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The Devil in the White City

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In 1890 Chicago, against stiff opposition from other American cities, was selected to be the venue for the planned World Fair to mark the four hundredth centenary of Columbus landing on American soil.  Choosing the city to host the fair was the easy part, now a committee had to be formed to  where in Chicago the fair was to be built, select architects, decide styles, do extensive landscaping, an amazing amount of building, create something iconic that stun the world in the same way that Eiffel's Tower at the Paris exposition the year before had - and all in two years.


Larson is one of those writers who could probably make the designing of a match box interesting, he has the knack of describing technicalities in a way that the laywoman can understand and be interested in without feeling that the matter has been over simplified, he's great at emphasising the human element involved in all these great projects, the frustration caused by the committee in charge dragging its feet over really important decisions, especially the vital one about exactly where in Chicago the fair was to the held.   To say nothing of the rivalries, the upsets, the passion for getting things done and doing them as the architect intended, the disappointments and how hard it was sometimes for a bunch of often egotistical architects to work together.  Then there were strikes, fires, appalling weather that kept on delaying work on constructing the various pavillions until it began to seem possible that there wouldn't be anything finished for the official opening day in October 1892.   And they still hadn't found the riposte to the Eiffel Tower.


Interwoven with the story of the fair and its organiser and Chief architect Daniel Burnham are two darker threads, that of a crazy Irishman who thought he would be raised to high position on the city council and of HH Holmes, a prolific serial killer who seems to have killed because he enjoyed doing it.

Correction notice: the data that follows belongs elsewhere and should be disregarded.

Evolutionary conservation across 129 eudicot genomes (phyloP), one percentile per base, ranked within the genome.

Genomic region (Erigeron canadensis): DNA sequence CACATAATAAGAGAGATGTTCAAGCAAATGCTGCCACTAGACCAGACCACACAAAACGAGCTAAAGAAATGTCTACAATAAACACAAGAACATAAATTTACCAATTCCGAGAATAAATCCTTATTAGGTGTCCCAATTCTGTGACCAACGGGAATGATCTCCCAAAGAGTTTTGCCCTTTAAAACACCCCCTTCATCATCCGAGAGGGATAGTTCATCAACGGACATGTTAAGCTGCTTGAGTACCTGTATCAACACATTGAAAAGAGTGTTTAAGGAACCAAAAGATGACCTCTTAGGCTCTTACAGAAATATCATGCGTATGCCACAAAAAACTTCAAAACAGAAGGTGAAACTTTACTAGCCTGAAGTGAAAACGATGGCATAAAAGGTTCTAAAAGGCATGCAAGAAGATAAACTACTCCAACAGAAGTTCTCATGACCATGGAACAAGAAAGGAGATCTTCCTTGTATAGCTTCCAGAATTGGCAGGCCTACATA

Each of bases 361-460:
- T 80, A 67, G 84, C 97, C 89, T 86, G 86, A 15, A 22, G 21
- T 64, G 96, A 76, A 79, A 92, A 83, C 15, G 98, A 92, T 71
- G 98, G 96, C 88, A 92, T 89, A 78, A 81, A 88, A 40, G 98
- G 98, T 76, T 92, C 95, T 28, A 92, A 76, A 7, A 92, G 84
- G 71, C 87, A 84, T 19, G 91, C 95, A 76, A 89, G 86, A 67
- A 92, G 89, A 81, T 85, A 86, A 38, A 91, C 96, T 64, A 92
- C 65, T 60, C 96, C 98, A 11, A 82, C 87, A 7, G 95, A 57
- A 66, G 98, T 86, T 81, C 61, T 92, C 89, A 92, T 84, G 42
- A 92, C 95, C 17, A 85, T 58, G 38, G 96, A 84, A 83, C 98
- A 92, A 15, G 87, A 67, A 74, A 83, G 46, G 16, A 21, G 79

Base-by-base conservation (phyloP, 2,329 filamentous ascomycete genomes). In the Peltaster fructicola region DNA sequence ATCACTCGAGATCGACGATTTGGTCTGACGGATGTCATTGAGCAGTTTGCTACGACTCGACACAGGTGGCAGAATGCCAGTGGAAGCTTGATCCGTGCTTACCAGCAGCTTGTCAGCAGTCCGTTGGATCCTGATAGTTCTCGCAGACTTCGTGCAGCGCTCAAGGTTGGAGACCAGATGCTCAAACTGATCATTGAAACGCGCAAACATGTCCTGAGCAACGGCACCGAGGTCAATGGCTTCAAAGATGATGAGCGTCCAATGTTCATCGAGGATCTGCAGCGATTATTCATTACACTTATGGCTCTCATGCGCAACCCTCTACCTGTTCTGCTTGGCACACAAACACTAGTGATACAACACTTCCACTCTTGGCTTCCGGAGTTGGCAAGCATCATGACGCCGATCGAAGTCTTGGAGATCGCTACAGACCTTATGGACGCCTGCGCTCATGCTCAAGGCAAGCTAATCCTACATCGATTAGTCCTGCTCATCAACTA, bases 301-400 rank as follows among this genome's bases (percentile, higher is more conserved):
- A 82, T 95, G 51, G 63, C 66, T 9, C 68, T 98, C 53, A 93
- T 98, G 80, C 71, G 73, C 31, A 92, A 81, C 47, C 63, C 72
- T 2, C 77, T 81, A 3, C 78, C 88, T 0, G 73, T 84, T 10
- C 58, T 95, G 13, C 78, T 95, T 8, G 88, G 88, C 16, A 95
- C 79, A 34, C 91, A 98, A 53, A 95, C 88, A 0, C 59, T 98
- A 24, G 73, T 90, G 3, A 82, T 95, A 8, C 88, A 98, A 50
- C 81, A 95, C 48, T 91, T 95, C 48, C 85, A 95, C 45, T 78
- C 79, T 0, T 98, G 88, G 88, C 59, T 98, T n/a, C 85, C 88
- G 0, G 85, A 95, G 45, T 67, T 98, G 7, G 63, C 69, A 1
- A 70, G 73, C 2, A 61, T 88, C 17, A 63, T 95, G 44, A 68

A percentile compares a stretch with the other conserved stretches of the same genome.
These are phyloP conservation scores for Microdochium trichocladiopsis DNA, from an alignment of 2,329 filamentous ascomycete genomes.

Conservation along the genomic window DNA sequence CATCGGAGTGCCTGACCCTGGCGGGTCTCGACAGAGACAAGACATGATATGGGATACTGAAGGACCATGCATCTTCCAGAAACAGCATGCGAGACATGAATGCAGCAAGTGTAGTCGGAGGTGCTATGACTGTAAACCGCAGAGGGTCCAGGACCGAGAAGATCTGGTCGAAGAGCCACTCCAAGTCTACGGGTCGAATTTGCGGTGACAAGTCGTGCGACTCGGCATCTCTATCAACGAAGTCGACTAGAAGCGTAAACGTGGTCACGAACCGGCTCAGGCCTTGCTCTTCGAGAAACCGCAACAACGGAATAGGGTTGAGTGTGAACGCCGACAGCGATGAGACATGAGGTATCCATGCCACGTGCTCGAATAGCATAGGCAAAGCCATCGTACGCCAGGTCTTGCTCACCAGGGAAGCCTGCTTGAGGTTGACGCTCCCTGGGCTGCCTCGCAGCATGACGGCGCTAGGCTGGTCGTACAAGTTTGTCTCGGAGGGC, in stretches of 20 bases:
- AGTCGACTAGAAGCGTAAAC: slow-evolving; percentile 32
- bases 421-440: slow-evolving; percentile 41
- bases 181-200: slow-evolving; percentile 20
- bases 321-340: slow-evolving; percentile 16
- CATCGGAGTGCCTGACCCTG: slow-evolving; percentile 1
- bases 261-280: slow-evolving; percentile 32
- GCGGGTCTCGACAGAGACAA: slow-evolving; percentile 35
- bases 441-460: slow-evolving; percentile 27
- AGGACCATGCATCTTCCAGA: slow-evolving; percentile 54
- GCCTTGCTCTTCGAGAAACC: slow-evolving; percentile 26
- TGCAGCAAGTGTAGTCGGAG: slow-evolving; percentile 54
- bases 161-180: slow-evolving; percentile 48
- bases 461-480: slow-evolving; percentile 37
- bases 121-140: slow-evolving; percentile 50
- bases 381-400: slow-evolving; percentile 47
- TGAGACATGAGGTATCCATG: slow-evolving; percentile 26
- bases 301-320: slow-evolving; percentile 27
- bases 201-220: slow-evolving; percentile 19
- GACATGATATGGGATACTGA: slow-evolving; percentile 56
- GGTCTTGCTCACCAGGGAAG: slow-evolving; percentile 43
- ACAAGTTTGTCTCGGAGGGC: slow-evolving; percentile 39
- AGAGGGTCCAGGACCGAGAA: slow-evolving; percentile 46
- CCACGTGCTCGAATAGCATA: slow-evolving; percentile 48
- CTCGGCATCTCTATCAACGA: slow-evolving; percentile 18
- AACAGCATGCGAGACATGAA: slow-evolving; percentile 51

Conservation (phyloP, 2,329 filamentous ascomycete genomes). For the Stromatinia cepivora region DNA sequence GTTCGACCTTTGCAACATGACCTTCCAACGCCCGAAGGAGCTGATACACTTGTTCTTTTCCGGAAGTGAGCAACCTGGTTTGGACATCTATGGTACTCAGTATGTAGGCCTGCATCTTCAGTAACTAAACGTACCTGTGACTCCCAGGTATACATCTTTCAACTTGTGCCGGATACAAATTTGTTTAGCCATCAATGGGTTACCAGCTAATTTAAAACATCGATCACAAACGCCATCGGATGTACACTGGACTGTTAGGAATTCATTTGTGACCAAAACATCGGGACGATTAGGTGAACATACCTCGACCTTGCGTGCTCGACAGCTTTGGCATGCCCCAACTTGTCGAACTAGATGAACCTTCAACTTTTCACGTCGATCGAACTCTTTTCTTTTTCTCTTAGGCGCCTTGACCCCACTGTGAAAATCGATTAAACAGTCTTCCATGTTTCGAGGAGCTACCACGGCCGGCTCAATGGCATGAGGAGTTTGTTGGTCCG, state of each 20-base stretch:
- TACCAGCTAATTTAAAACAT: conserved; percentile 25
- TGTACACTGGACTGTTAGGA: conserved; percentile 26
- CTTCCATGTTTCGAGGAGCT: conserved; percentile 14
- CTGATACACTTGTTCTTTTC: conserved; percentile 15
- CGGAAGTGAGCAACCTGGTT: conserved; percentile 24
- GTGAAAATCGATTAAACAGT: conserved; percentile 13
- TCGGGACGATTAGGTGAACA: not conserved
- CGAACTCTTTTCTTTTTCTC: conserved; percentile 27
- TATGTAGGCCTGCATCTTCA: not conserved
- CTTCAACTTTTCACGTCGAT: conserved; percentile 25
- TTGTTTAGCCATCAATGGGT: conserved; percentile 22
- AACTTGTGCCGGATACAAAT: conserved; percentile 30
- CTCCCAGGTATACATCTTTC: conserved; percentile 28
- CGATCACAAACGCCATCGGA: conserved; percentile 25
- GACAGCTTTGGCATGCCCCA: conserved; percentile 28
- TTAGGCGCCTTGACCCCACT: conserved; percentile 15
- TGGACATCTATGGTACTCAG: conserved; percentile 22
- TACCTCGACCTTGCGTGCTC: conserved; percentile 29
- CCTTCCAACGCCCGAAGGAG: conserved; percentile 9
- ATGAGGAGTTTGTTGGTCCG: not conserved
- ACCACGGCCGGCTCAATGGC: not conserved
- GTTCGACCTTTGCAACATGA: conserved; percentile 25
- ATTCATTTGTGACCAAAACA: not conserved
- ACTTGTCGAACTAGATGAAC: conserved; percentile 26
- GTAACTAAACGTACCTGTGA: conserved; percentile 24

This book is a great read anyway, brilliantly paced so that it some places it almost becomes a page turner but I think that it's particularly fascinating for a non-American who basically knew nothing about Holmes or the Chicago Fair - the Fair's answer to the Eiffel tower came as a genuine surprise and I loved the incidental facts like Annie Oakley becoming famous as a result of the fair and the impact of the innovatory use of mass electric street lighting.

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Through Binker.  When I read The Promise, which is set around the Galveston hurricane of 1900 she recommended Isaac's Storm by Larson which was a terrific read, again combining fact with story-telling ability.  So I looked up his back list.

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I'm so pleased you enjoyed it, Viccie.  I had posted on it, but it was lost in the Great Disappearance.  I've liked everything by Larson that I've read.  He would, indeed, make the design of a matchbox interesting.

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    • By Biochemisty-n-Classics
      This was a neat book.  I like how he intertwined the stories.  I had no idea this World Fair had influenced so many things.  The passages about Holmes though really frightened me like straight up gave me nightmares.  It wasn't graphic super graphic it was just that those things really happened and that was just scary.  Especially because everyone around him was so naive and he was in a perfect place where people weren't really paying enough attention to crime or though so little of the cops they didn't bother to report it.
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